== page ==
using the arrow buttons.
by clicking on the page.
the page around when zoomed in by dragging it.
the zoom using the slider when zoomed-in.
by clicking on the zoomed-in page.
by entering text in the search field, and select "This Issue" or "All Issues"
by clicking on thumbnails to select pages, and then press the print button.
displays sections with thumbnails and descriptions.
displays a slider of thumbnails. Click on a page to jump.
allows you to browse the full archive.
about your subscription?
Lions Roar : July 2016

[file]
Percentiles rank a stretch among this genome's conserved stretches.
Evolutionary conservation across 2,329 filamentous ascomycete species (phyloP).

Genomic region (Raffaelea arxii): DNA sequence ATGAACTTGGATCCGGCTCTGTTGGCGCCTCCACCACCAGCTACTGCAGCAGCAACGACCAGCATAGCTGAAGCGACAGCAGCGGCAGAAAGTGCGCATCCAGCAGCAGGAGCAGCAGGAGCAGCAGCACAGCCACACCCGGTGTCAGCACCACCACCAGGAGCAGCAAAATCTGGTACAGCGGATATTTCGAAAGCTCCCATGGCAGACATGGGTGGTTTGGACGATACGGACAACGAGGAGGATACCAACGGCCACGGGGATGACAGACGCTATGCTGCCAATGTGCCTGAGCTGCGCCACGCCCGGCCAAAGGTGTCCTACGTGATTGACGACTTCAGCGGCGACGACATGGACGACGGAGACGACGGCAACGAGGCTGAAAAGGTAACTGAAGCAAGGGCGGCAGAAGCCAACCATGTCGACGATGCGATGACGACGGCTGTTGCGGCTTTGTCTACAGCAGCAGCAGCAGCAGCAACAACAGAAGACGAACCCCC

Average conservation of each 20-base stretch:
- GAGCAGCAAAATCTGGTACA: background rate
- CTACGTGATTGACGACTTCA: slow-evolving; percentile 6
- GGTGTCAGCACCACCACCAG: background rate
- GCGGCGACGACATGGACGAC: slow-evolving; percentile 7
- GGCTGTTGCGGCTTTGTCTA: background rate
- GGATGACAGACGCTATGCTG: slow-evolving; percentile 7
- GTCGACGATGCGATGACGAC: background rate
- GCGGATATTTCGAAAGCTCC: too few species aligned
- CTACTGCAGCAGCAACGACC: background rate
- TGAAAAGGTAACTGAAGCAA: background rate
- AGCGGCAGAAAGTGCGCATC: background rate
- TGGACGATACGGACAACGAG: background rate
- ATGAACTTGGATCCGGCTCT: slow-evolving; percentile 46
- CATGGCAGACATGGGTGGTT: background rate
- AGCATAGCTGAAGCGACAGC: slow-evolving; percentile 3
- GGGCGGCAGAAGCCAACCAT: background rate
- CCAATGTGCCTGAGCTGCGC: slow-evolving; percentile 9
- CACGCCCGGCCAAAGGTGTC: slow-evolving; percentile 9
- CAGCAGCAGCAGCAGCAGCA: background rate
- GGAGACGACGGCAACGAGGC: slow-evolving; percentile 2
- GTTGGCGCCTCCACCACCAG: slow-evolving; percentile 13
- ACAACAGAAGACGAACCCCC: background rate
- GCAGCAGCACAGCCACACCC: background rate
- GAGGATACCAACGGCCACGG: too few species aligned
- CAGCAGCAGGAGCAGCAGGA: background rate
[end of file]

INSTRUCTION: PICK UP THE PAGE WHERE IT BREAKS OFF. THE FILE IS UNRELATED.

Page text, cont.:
But it doesn’t work that way. As the psychologist Jeffrey Lohr recently concluded after a meta-analysis of a wide variety of clinical studies, “Expressing anger does not reduce aggressive tendencies and likely makes it worse.” In other words, when I’m venting I’m trying to externalize—to push outside of myself and onto someone else—feelings that are meant to be felt in my body. Over the last decade of mentoring, not to mention my years in Buddhist therapy, I’ve learned that emotions are alleviated in only a couple of ways: By being felt. Emotions seek our attention by creating phys- ical sensations—the tight abdomen or chest, the pounding heartbeat, the contraction of throat muscles, facial expressions, shaking limbs, etc.—for us to feel. Emotions speak via the body, while thoughts speak in words. Emotions are impulses from the unconscious, telling us that an event that affects our survival, or reminds us of an earlier threat or interpersonal disappointment, has occurred. These emotions/impulses also let us know that our subconscious minds have decided that something important has happened, and that we should pay attention to it. And by being communicated. Human beings are social beings. Knowing that others understand what we’re experiencing makes us feel less vulnerable. It’s possible to achieve some relief by expressing strong emotions in art, music, dance, writing, and so on, but noth- ing replaces direct communication: You’re feeling really hurt, wounded, lonely, sad, depressed. I get it. I’m here. When some- one mirrors our emotional state back to us—through words, a knowing smile, or other nonverbal indication—we feel relief. Connection soothes our unconscious survival regions, telling us You’re okay, you’re safe, others care about you. (For more on this, see psychologist Matthew Lieberman’s wonderful book, Social.) For many years I relied on alcohol to freeze or get rid of my anger and other feelings. Drinking inhibits awareness of the emotional body, where the feelings of anger reside. Others seek out food, shopping, pornography, or other behaviors to distract themselves from the feeling of anger in the body. Eventually, though, the unacknowledged emotions build and force their way to the surface, and we vent them with even greater force. Have you ever met romantic partners who say they never argue, but then suddenly split apart? When we fail to acknowledge our disappointments and continually bury conflict, eventually huge battles and breakups ensue over minu- tia like whose turn it was to purchase toilet paper or clean the dishes. Unexpressed and unfelt emotions don’t go away; they erupt or eat away at us. PHOTOBYANDYMCKAY/MILLENNIUMIMAGES,UK LION’S ROAR | JULY 2016 54